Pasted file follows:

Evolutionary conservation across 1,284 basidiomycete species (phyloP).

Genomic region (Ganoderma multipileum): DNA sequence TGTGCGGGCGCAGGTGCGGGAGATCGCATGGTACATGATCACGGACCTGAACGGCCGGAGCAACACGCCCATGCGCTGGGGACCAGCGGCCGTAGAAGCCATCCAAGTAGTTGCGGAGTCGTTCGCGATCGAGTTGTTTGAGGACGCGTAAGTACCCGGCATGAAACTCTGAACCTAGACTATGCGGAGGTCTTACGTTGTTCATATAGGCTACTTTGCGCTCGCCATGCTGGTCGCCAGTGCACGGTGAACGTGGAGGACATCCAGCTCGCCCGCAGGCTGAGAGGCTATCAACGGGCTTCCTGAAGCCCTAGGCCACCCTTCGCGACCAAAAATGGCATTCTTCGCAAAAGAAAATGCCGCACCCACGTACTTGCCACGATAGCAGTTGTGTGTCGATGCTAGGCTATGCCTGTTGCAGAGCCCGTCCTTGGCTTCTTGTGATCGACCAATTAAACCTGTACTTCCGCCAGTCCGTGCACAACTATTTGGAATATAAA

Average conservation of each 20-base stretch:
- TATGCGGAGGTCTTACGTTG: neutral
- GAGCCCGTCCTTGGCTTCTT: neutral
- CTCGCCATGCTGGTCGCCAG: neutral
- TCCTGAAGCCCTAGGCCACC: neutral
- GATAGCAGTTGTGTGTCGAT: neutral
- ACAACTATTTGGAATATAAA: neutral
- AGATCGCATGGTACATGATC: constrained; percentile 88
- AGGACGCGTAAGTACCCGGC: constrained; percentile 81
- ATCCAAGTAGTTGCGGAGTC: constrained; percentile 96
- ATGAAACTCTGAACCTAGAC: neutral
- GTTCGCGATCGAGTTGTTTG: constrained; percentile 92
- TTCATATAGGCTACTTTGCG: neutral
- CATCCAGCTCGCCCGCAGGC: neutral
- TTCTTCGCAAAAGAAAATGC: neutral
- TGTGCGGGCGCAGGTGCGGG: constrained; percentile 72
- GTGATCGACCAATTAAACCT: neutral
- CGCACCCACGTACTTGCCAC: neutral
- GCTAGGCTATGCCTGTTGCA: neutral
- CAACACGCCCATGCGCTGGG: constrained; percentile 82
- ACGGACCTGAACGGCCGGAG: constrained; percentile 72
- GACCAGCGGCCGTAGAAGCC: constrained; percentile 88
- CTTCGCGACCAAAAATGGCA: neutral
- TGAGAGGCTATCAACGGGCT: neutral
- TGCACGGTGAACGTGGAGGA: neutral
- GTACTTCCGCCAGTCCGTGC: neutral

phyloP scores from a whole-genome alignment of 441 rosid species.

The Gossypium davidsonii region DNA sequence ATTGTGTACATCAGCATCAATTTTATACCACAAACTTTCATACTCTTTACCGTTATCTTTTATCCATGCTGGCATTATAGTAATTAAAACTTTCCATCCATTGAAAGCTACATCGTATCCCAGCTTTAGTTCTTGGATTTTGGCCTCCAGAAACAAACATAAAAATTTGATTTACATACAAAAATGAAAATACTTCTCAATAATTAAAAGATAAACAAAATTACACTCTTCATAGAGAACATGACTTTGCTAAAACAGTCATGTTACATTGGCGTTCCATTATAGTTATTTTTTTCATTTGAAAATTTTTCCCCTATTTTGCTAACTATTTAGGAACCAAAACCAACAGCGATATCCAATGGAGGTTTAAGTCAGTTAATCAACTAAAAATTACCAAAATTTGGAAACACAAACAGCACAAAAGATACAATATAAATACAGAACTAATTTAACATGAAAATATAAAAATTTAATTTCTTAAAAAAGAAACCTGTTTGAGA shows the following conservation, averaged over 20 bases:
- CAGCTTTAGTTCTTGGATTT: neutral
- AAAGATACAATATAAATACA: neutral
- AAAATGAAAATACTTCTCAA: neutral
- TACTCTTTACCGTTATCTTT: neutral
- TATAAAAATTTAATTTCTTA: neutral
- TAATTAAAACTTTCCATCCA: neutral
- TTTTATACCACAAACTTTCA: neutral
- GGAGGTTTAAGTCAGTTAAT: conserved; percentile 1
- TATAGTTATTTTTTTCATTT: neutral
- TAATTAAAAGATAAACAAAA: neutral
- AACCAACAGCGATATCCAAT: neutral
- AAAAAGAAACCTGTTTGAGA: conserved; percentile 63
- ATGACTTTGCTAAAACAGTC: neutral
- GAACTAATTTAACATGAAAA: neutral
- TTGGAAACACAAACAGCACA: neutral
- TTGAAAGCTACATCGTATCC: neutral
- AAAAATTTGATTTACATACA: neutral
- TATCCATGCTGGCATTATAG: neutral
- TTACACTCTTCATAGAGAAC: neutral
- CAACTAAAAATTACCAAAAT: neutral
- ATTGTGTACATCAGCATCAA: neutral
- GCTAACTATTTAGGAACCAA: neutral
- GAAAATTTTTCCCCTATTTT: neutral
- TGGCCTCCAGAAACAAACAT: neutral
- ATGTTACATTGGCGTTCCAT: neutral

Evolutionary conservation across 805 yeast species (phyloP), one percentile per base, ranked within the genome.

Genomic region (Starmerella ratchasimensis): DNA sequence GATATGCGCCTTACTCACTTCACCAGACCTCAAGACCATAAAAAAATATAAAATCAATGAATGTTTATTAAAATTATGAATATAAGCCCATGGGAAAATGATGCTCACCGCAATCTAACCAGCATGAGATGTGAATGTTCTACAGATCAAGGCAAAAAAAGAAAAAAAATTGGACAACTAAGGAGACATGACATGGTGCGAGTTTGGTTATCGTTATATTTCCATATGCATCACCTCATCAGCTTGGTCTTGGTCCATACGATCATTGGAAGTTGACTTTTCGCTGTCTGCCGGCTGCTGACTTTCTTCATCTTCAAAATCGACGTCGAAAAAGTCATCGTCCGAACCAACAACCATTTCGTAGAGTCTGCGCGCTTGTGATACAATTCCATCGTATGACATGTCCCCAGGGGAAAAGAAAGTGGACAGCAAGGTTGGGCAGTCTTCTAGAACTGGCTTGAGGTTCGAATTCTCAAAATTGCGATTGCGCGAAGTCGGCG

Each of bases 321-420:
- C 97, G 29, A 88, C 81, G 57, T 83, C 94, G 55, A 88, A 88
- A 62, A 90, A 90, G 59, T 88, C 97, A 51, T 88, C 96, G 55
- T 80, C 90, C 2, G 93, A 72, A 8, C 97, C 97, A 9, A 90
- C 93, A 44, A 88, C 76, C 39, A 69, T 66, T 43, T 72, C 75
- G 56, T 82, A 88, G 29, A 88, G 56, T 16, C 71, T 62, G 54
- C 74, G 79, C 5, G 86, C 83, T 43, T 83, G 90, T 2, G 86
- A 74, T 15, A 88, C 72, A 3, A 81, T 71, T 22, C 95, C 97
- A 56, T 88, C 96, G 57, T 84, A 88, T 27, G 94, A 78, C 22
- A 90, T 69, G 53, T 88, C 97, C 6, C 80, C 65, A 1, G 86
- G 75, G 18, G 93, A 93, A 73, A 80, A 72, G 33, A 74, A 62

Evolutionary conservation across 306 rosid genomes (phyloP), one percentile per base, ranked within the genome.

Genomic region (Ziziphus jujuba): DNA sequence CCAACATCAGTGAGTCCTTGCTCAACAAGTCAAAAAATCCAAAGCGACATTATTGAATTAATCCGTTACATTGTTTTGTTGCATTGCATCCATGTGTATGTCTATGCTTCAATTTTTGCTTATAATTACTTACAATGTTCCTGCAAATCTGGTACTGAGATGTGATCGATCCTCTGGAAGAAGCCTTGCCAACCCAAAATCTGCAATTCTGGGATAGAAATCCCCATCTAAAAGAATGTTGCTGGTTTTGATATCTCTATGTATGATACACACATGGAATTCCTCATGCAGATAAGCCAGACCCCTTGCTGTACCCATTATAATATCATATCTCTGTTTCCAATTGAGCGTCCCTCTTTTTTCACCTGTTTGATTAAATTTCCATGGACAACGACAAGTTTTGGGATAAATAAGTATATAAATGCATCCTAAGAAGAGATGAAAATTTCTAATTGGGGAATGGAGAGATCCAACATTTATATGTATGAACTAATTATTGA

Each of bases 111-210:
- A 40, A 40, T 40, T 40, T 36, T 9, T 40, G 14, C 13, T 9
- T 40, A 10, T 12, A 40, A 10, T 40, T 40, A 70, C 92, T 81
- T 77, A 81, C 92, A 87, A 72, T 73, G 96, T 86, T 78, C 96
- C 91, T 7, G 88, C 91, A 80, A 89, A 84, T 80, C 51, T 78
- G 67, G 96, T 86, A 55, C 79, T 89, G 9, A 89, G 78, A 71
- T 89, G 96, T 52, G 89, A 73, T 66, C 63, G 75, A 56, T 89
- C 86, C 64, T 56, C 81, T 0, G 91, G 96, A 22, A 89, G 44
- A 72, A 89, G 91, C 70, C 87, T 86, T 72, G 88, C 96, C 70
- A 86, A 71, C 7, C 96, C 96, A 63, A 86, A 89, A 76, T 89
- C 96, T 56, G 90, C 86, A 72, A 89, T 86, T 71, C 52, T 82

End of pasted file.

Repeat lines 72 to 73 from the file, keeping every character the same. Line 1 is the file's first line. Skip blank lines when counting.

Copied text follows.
- A 40, A 40, T 40, T 40, T 36, T 9, T 40, G 14, C 13, T 9
- T 40, A 10, T 12, A 40, A 10, T 40, T 40, A 70, C 92, T 81